When it comes to leather scratch repair, let your fingers be the judge. If you can feel the damage caused by your dog or cat, they’re best repaired. Start minimally, and know that you can always rework a repair.
Leather Cat Scratch Repair
Cat scratches and nicks on real leather are easily repaired with little more than super glue and sandpaper as demonstrated in this video:
- 0:33 – Using super glue and a toothpick to tack down little flaps
- 1:55 – Sanding with 320 grit wet-or-dry sandpaper
- 2:04 – More super glue on flaps and gouges
- 2:17 – More sanding
- 2:35 – Color, dry, and reassess
- 3:12 – More glue to fill gouges, feathering and texturizing with a paper towel
- 3:52 – Sanding with a finer 500 grit wet-or-dry sandpaper
- 4:40 – Color and dry
- 5:04 – Stippling the color to get a better finish and hide streaks
- 5:24 – Before and after comparison
Unfortunately this is not the case for vinyl, bonded or faux leathers. Synthetics should be repaired with a flexible filler using these instructions.
More severe ‘scratching post’ damage is also best repaired in this fashion.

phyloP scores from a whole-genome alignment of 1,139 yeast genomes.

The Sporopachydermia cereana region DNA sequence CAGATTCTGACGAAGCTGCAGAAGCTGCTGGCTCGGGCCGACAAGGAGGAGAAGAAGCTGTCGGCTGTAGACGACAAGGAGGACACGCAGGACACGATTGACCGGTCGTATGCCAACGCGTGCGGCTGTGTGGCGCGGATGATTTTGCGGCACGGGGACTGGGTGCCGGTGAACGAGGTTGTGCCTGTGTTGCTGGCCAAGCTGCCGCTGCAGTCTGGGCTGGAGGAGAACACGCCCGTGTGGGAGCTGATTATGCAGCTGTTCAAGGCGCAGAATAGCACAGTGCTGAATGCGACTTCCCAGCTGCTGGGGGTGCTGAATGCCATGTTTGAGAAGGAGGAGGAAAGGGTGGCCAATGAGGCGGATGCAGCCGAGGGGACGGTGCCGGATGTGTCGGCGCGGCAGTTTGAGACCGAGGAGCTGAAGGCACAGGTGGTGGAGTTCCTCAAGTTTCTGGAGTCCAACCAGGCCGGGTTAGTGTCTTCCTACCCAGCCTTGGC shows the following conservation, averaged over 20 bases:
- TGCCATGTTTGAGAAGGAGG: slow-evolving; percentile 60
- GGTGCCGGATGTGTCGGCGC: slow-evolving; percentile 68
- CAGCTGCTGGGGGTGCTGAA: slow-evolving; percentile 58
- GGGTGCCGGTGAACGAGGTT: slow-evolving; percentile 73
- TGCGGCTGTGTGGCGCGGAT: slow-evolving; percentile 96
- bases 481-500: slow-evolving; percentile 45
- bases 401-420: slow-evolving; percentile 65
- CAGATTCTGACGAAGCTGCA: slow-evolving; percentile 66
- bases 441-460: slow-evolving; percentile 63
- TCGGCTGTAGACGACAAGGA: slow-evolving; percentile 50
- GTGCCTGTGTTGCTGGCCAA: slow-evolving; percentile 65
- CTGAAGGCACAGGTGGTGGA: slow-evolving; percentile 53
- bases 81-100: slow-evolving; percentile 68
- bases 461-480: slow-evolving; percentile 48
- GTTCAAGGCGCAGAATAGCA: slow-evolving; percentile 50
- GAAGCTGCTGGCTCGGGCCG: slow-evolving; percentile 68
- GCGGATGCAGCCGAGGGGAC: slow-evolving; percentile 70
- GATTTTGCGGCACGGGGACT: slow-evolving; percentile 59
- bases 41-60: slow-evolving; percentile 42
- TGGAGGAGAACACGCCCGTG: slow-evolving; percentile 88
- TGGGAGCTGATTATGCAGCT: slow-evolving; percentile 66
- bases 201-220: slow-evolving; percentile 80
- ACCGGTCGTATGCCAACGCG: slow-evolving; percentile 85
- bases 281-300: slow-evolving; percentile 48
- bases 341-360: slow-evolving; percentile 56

Use scissors or an electric razor to trim away any remaining shredded or flappy fibers so the surface is as level as possible before applying leather filler.
Please do not declaw your feline!
This procedure is amputation of the bone to the last knuckle, not mere removal of the nail. Onychectomy is banned in many countries and opposed by the Humane Society and the American Society for the Prevention of Cruelty to Animals. Declawing can decrease use of a litter box and increase biting. Cats are smart creatures and can be easily trained with a spray bottle of water (set on shoot-to-soak) and pheromone sprays. Give them a scratching post where they can engage in their natural behavior. You can also trim their claws with pet nail clippers. Others report success using Soft Paws or other claw caps.
Repairing Dog Scratches
Dog scratches are often superficial. If the damage cannot be felt with a fingertip, then it is easily concealed with a new finish. However, if the leather is scaly, chafed or shaggy suede is exposed, it should be resurfaced with leather filler putty as demonstrated at minute 8:00 here.